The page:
If you’ve been reading this blog since last fall, you might remember that I did a series of pieces on pinkwashing. To briefly summarize: corporations will often pick a cause to champion and create a campaign to market a special product that is co-branded with a charity. One of the most ubiquitous examples is Yoplait and Susan G Komen Foundation. For every lid rinsed and mailed in during the campaign, Yoplait donates money to Komen.
In Katie’s Perfect World, corporations and people would quietly donate money as they see fit. However, I am savvy enough to know that no corporate altruism goes unsung. There are times when these partnerships make sense and I suppose if a corporation takes the time and effort to support a foundation, they ought to be allowed to take credit. New Balance® makes a special pink running shoe and donates a portion to Komen. That makes sense to me; the link between exercise and health is well-documented.
Some of the partnerships look good at first, but tend to disintegrate under scrutiny. Yoplait, for example, used dairy that came from cows that were treated with an artificial growth hormone. There have been some preliminary studies linking those hormones to cancer and eventually they caved into public pressure and removed the hormones. For years however, they were collecting money for Komen by selling a product that may contribute to the development of breast cancer.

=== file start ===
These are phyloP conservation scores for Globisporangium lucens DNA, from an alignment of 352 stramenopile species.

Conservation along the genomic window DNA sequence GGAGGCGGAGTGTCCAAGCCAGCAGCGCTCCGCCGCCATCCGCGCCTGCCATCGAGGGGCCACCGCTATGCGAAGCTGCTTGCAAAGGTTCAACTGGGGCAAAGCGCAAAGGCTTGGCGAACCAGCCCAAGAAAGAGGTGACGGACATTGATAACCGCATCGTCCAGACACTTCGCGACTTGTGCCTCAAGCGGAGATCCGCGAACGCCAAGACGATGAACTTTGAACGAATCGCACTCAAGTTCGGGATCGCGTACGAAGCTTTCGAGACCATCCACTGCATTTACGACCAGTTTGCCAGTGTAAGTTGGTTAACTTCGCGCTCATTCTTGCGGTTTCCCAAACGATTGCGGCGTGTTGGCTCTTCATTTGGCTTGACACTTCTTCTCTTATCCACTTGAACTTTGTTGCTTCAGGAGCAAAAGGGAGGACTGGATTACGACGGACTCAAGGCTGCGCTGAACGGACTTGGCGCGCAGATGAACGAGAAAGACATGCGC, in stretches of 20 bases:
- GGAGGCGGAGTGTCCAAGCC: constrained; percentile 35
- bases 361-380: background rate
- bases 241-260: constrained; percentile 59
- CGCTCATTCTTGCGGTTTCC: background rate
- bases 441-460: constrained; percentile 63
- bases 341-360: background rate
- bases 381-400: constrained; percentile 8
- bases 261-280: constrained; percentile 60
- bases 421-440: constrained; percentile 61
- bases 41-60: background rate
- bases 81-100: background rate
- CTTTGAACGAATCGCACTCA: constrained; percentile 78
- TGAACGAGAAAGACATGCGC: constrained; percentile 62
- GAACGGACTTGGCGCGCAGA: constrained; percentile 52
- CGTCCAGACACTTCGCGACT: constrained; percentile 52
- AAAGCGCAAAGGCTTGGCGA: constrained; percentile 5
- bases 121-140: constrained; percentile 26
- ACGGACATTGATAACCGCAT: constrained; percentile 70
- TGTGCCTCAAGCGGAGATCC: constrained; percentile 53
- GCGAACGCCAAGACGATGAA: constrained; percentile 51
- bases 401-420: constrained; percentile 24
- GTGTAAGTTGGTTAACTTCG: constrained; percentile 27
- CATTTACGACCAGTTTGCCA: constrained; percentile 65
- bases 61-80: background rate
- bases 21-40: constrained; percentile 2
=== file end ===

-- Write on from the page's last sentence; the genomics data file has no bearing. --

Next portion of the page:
Sometimes the partnerships are so outrageous that you think it must be satire.
That’s right. For every pink bucket of fried chicken you buy from KFC, a donation will be made to Komen.
We might not have all of the answers about breast cancer yet, but the link between obesity and cancer is solid. And I don’t think anyone anywhere would argue that Kentucky Fried Chicken essential to a healthy diet. Or part of anything remotely healthy.
Interestingly, the other campaign KFC is running right now is the introduction of the Double Down, a sandwich of sorts, made from bacon and cheese surrounded by a fried chicken bun.
Even the fine print on the pink bucket campaign website is mystifying. The big print says they want to raise $8.5 million. The tiny print said that their guaranteed donation is $1M and that “customer purchases of KFC buckets during the promotion will not directly increase the total contribution.”
I’m giving this one a big WTF and seriously wondering why Komen would enter into this partnership.
Also, I’d like to mention Breast Cancer Action’s Think Before You Pink program. They brought this to my attention earlier this week. Industries need watchdogs, even when they clearly shouldn’t.